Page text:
- Tom, the RN desperately needs airborne early warning. I wonder if they are considering all the options -- even the Hawkeye has limited onboard interpretation and transmits most data to flagship/group air defense officer ships. One trend is to use unmanned aerial vehicles just to carry the radar proper. Another option would be to put the radar on a large helicopter and mount the antenna on a gondola underneath so the rotor doesn't interfere -- this might require lengthened landing gear, but, especially if it's a phased array radar, the trend is to use conformal rather than saucer antennas. --Howard C. Berkowitz 16:22, 27 July 2010 (UTC)
About the upload of the photo
Mary, the primary purpose of the information we must provide when we upload an image is to prevent us from any copyright violations and thus protect us from litigation. That is why I have revised and corrected the information provided when the Osprey photo was uploaded. Here is a rather detailed explanation of what I revised or corrected. Please take the time to read it :
In the Image:Osprey.png file's Summary section:
- Author: "U.S. Government" changed to James Darcy (who was the actual person who took the original photo)
- Source: "Navair" changed to http://www.navair.navy.mil/v22/index.cfm?fuseaction=gallery.main which is the actual online source url where the photo was obtained
- Date: "unknown" was changed to May 24,2006 which was easily found by right-clicking on the source photo (as is often the case with photos)
At the bottom of the Summary section, we are asked to click on a link that takes us to a page where we create a Credit line, which is perhaps the most important thing that needs doing. Since you had neglected to do that, I created that needed Credit line by entering "PD" as the license (PD means public domain), entering "Photo" as the type of image and entering "James Darcy, United States Navy" as the author.
If you will study what I have said above, I am sure it will be most helpful the next time you upload an image. Again, it is important to do it correctly so as to protect us from any litigation. Milton Beychok 21:59, 27 July 2010 (UTC)
Section removed pending sourcing information
I removed the following section because it has detailed specs without any report as to the source of the information. CZ's policy is to include such detailed information only when a source is specifically cited. Feel free to put it back in, but only with a source. --Larry Sanger (Editor-in-Chief)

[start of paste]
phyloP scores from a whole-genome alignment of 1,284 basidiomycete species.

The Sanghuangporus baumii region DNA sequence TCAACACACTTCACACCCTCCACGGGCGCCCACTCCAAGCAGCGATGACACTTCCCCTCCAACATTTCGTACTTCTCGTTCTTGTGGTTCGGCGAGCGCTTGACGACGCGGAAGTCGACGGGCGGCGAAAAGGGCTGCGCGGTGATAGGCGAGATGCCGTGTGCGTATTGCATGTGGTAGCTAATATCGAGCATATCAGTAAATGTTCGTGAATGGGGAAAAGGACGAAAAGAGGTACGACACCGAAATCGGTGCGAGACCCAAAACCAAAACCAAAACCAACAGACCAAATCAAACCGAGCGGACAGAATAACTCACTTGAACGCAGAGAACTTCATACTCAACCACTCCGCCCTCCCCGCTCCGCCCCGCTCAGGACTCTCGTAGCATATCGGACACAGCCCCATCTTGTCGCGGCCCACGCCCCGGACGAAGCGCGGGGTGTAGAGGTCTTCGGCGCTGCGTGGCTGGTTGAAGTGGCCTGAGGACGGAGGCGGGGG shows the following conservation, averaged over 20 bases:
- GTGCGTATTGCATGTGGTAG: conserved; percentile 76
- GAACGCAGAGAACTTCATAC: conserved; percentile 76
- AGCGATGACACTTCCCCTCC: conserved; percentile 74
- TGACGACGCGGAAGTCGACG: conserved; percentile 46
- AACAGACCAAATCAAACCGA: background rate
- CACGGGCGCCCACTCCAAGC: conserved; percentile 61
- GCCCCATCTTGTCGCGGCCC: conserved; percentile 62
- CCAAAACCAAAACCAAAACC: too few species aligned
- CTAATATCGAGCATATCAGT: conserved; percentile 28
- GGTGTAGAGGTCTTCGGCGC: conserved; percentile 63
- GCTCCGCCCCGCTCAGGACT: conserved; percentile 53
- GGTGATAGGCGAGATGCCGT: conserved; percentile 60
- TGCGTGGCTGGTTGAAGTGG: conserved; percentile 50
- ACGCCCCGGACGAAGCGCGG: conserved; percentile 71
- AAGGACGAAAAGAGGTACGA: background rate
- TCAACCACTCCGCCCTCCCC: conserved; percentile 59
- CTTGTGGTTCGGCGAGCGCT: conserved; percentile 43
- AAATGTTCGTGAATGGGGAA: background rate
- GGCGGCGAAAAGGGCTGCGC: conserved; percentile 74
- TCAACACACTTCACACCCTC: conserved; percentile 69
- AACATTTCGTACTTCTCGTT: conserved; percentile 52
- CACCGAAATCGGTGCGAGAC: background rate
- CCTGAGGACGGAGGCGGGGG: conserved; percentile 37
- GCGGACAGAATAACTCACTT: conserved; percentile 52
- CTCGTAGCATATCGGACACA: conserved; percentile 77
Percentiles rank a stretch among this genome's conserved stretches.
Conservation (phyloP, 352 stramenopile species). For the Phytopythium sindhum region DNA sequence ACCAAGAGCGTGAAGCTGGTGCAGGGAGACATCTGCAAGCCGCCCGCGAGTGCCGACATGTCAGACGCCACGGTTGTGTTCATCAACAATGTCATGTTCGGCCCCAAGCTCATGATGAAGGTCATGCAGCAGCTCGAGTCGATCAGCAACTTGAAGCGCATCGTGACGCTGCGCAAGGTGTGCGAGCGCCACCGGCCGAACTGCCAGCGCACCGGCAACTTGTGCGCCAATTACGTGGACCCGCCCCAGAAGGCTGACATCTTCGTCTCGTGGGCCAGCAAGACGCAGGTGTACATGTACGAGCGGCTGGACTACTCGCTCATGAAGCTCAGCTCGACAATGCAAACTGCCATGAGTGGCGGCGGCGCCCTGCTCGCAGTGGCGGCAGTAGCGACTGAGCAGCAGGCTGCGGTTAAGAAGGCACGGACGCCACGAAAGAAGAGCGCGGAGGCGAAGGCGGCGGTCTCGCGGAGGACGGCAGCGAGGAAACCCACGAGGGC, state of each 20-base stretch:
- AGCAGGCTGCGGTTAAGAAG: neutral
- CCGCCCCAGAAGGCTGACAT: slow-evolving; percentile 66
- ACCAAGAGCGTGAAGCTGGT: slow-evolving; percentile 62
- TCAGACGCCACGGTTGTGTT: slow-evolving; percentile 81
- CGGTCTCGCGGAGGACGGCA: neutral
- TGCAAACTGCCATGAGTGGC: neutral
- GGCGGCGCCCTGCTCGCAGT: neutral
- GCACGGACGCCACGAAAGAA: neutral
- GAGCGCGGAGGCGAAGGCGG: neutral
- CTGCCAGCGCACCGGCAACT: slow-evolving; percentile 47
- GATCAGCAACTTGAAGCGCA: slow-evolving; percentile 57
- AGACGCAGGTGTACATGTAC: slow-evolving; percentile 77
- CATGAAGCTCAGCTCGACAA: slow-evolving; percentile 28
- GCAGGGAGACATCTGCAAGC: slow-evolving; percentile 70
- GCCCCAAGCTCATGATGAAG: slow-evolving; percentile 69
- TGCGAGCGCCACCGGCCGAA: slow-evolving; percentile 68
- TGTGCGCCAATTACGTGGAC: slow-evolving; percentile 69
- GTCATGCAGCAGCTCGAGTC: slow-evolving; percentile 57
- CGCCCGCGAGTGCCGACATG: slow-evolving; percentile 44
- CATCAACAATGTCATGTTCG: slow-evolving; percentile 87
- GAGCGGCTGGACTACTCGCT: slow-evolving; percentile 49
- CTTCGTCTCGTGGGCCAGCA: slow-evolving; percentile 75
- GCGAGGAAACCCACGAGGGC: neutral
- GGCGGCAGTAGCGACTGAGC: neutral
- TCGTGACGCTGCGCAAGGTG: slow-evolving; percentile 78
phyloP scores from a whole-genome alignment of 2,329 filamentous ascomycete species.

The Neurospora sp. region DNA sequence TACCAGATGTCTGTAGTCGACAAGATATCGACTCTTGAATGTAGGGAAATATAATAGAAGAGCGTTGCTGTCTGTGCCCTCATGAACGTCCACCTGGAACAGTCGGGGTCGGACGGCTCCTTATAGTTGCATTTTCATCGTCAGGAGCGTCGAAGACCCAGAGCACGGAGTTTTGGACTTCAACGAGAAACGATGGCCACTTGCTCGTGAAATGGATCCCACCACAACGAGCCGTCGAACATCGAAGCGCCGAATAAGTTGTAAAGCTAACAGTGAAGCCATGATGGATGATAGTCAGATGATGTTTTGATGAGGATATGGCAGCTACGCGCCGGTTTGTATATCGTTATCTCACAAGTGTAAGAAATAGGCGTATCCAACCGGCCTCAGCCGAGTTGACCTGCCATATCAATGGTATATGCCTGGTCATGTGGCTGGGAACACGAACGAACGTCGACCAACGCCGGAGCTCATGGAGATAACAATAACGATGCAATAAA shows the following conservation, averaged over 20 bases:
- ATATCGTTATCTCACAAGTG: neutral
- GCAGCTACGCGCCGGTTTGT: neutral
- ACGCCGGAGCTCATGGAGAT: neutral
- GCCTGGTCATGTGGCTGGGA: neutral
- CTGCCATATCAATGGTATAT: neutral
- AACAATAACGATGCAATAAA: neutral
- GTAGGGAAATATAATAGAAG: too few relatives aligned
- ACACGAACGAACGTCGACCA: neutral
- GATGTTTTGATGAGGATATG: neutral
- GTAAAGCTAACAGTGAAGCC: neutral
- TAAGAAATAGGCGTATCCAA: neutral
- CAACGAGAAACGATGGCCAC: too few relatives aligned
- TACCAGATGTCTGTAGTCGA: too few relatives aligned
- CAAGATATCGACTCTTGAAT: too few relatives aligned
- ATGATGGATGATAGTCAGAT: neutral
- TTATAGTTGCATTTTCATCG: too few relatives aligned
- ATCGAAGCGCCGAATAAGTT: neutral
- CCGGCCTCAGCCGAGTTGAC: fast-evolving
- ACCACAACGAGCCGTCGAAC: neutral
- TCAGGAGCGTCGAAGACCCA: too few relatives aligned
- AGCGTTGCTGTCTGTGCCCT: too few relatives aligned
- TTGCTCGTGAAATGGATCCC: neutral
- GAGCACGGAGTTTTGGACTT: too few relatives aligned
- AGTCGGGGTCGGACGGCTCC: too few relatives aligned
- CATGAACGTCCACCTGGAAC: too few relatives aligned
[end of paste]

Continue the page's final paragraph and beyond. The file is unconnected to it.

Section title: Characteristics
- Two Rolls-Royce Liberty AE1107C
- AEO VTOL Normal Power, shp (kW) : 6,150 (4,586)
- AEO VTOL Interim Power, shp (kW) : 6,830 (5,093)
- OEI VTOL, shp (kW) : 6,830 (5,093)
- AEO VTOL Max Cont., rhp (kW) : 4,570 (3,408)
- AEO VTOL Takeoff, rhp (kW) : 5,183 (3,865)
- Proprotor System
- Blades per hub : 3
- Construction : Graphite/fiberglass
- Tip speed, fps (mps) : 661.90 (201.75)
- Diameter, ft (m) : 38.00 (11.58)
- Blade area, ft2 (m2) : 261.52 (24.30)
- Disc area, ft2 (m2) : 2,268.00 (210.70)
- Blade folding : Automatic, powered
- Max Cruise speed (MCP), SL, kts (km/h) : 241-257 (446-476)
- Max R/C, A/P Mode, SL, fpm (m/m) : 3,200 (975)
- Service ceiling, ISA, ft (m) : 24,700 (7,529)
- OEI Service ceiling, ISA, ft (m) : 10,300 (3,139)
- HOGE ceiling, ISA, ft (m) : 5,400 (1,646)
- Mission radius with aft sponson tank
- Land-Assault Troop Mission (24 Troops), nm (km) : 242 (448)
- Pre-Assault Raid, nm (km) : 267 (495)
- Mission radius with wing tanks
- Land-Assault Troop Mission (24 Troops), nm (km) : 233 (432)
- Pre-Assault Raid, nm (km) : 306 (567)
- Cockpit - crew seats : 2 MV / 3 CV
- Cabin - crew seat/troop seats/litters : 1/24/12
- Dimensions (External)
- Length, fuselage, ft (m) : 57.3 (17.48)
- Width, rotors turning, ft (m) : 84.6 (25.55)
- Length, stowed, ft (m) : 63 (19.20)
- Width, stowed, ft (m) : 18.4 (5.61)
- Width, horizontal stabilizer, ft (m) : 18.4 (5.61)
- Height, nacelles fully vertical, ft (m) : 22.1 (6.73)
- Height, vertical stabilizer, ft (m) : 17.9 (5.46)
- Height, stowed, ft (m) : 18.3 (5.56)
- Dimensions (Internal)
- Length, max, ft (m) : 24.17 (7.37)
- Width, max, ft (m) : 5.92 (1.80)
- Height, max, ft (m) : 6.00 (1.83)
- Empty, lbs (kg) : 33,459 (15,177)
- Takeoff, vertical, max, lbs (kg) : 52,600 (23,495)
- Takeoff, short running, max, lbs (kg) : 57,000 (25,909)
- Takeoff, self-deploy mission, lbs (kg) : 60,500 (27,443)
- Cargo hook, single, lbs (kg) : 10,000 (4,536)
- Cargo hook, dual, lbs (kg) : 15,000 (6,804)
- Fuel Capacity
- MV-22 (including aft sponson tank), gallons (liters) : 1,448 (5,481)
- CV-22 (including aft sponson tank), gallons (liters) : 2,040 (7,722)
- Fuel Capacity with wing tanks
- MV-22 (including wing tanks, no aft sponson tank), gallons (liters) : 1,724 (6,526)
- I hope I did this right but I added the source. I used the Wikipedia ref generator that Matt so kindly shared. Mary Ash 17:44, 14 August 2010 (UTC)
I'm going to add content...
While I would have liked to have guided it for eventual approval, perhaps I might help even more by giving some examples of observation, contextualization and synthesis. Howard C. Berkowitz 17:52, 14 August 2010 (UTC)